What do eggs have to do with Facebook?

On January 11, Facebook’s announcement of changes to the NewsFeed sent shockwaves through the digital marketing community. As CyberClimb said immediately after the announcement, this won’t be Facebook’s only alteration to their platform, but no one is better able to use the role of Facebook as the modern town square soapbox than politicians. Additionally, good content and authentic interactions will favor the candidate or business in engaging their followers.

One other take away from the Facebook announcement is the importance of building an audience on multiple platforms. Just like a grandma used to say, “Don’t put all your eggs in one basket.” Grandma was right; she just didn’t know she was talking about digital media strategy.

While the analytics of targeted strategy show that Facebook will be an essential piece of a digital approach, it is not the only piece.

What are the digital options a candidate should consider:

1. Website. It is the foundation of any digital strategy. The good news is that the websites don’t have to be complicated. A candidate website can be less than five separate pages — while it could be tempting to load up the home page with everything, it’s not a good idea. Overwhelming a visitor can be the quickest way to have them bounce off the page.

2. Facebook. As we’ve covered, Facebook is still most people are checking into, getting their news and sharing their thoughts. For a candidate, it’s important to be part of those conversations. People curious about a candidate are going to check them out by checking for a webpage and checking for a Facebook page.

3. Twitter. We all know one of Twitter’s biggest users. The way our President uses Twitter - whether you agree with him or not — gets a conversation going. While Twitter is not used as much in the Midwest as it is on the coasts, it can be an excellent option for a candidate intimidated by the thought of producing a more extended form blog. The bite-size posts on Twitter can quickly relay an opinion or be a place to share a news story.

4. Instagram. The platform based solely on pictures, images, and videos. Visuals are an essential part of getting attention on social media. Instagram can be a natural extension of those efforts with a platform designed to be all about the image.

5. Email. This list isn’t in order of importance. If it were, email would probably come in second and only because a website is pretty essential for building an email list. An email list belongs to the candidate and is not dependent on the whims of a company’s decisions to change their algorithm.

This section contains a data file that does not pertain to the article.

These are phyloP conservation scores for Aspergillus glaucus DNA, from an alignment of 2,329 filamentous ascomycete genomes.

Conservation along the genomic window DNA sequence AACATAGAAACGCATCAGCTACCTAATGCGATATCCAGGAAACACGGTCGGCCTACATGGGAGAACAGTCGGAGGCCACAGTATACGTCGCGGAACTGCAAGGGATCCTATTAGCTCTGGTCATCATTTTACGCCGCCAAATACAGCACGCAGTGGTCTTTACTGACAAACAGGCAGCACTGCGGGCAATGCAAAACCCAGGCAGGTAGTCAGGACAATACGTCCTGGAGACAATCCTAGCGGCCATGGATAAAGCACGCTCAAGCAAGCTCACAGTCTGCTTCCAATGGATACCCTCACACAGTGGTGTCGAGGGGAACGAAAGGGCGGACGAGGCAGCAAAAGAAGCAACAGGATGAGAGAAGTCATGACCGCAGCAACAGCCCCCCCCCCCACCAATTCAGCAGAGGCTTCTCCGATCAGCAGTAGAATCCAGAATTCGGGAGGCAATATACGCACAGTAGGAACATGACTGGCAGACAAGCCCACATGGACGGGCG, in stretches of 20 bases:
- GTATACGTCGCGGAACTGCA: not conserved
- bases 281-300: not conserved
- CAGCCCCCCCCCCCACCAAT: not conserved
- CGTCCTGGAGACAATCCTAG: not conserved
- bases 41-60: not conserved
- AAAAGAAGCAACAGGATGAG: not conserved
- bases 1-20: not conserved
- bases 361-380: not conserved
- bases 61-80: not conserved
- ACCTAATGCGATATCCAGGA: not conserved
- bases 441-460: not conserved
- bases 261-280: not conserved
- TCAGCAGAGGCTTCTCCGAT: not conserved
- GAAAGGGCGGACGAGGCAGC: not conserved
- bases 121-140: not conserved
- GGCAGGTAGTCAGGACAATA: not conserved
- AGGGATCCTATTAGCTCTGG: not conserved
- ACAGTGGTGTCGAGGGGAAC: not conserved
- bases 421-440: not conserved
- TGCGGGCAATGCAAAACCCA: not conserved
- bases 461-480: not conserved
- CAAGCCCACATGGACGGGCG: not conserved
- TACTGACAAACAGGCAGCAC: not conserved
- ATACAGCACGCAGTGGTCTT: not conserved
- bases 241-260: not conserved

See our blog from January 30, for fundamentals on email’s uses for a candidate.

 

Again, while the majority of people are using Facebook, increasingly Millennials are using other platforms to communicate with others and get their news. The Millennials don’t depend on traditional media sources like television, newspaper or radio like their parents and grandparents. So using the same campaign funding formulas on conventional media won’t be useful reaching a significant segment of voters.

There are many benefits for a candidate to use multiple methods and social platforms to communicate with current and potential supporters.

--Increase the reach — Using social platforms in addition to Facebook gives a candidate an opportunity to build relationships with supporters that might have been missed on Facebook or through email.

--Support the message — Repetition works. Repetition works. The platforms have their unique personality, and while it’s necessary to tailor messages to the platform, it doesn’t have to be entirely different content. In fact, it shouldn’t be.

--To build an authentic presence, while messages are targeted to a specific audience, it should be consistent with a candidate’s other communication. It’s just the style that varies, not the ideals.

--Better service — Constituents will remember how easy it was to communicate an opinion or concern come Election Day. Building a reliable communication strategy helps foster the relationship between legislator and constituent.

--More control — Let’s  go  back to Grandma and her egg baskets, having multiple channels  to  communicate means that when Facebook makes changes, a candidate doesn’t have to go back to the drawing board because they already have plan B in place.

--Higher rank — Being on multiple platforms has the additional benefit of ranking higher in Google search results meaning a candidate and their positions are more  simple for Voters  to find.

Overwhelmed?  Don’t be. Candidates don’t handle their own ad buy on television and radio,  they work with a media consultant. Likewise, a digital strategist can be a vital member of a candidates team.

If you want to learn more about using digital marketing as a critical part of your campaign strategy, contact cyberclimb.kristi@gmail.com or cyberclimb.joy@gmail.com or check our website at www.cyberclimb.com to explore the possibilities. The first strategy session is free.